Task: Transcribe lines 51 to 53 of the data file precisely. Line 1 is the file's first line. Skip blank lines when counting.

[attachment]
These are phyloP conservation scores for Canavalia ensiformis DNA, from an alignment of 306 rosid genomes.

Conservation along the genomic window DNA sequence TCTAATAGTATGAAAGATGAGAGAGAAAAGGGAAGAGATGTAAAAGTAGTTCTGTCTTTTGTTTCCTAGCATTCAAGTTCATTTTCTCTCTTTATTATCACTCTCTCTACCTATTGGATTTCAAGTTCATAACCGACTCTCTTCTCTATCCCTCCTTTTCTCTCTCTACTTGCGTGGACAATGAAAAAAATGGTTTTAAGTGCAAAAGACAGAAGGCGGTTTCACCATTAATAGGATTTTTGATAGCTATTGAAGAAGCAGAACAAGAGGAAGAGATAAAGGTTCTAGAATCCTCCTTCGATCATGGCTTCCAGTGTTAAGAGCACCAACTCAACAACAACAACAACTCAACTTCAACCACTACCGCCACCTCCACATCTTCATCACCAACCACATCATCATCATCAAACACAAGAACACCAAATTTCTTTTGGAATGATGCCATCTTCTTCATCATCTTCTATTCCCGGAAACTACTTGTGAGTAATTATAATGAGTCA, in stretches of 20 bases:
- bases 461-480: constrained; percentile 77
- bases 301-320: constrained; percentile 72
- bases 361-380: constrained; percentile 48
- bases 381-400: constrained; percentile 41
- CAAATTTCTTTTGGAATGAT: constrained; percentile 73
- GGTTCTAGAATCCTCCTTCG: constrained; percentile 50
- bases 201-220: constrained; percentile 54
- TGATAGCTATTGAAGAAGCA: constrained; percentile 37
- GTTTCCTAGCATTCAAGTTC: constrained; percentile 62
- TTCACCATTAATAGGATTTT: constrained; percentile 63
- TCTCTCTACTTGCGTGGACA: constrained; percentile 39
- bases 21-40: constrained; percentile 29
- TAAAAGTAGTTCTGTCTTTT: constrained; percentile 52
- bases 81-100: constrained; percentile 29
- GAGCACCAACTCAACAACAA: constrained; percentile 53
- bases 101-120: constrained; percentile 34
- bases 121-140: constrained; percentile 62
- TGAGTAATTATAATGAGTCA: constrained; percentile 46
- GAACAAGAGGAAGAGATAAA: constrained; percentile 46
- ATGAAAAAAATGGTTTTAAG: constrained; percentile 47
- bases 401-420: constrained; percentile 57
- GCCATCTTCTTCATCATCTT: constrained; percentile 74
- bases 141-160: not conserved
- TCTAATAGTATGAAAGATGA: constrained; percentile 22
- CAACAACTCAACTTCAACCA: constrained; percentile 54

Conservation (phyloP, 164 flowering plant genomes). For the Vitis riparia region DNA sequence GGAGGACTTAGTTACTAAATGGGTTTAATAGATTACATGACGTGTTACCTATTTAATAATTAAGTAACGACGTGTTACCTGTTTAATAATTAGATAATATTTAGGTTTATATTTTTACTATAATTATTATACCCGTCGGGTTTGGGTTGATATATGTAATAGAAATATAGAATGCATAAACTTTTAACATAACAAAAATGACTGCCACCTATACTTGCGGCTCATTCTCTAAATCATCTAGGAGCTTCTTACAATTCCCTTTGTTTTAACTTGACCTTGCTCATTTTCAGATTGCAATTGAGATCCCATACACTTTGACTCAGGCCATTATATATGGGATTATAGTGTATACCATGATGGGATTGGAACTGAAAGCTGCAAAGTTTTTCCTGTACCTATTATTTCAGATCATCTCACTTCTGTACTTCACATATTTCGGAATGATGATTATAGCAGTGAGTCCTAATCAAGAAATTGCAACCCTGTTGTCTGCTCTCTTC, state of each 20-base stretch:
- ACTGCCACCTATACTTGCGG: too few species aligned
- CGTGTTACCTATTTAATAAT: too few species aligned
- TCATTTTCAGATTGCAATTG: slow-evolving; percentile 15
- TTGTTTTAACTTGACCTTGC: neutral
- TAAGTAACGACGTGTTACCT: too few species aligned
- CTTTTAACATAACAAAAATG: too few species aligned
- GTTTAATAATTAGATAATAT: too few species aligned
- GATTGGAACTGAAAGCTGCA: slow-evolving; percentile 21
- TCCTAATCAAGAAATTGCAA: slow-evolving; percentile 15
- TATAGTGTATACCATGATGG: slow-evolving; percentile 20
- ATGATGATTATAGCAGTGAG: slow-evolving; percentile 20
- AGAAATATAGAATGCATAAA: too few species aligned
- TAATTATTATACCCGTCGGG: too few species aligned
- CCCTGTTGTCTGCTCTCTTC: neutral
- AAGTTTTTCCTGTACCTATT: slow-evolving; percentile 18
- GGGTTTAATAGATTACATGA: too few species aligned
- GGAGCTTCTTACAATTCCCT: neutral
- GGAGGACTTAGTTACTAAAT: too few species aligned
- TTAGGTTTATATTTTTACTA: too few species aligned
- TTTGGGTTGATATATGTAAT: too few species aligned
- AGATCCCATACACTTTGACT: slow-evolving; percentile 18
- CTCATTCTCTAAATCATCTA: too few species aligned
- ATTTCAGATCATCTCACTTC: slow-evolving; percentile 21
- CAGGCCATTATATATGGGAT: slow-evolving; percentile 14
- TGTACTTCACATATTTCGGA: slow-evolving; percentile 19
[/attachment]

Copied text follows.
- ATTTCAGATCATCTCACTTC: slow-evolving; percentile 21
- CAGGCCATTATATATGGGAT: slow-evolving; percentile 14
- TGTACTTCACATATTTCGGA: slow-evolving; percentile 19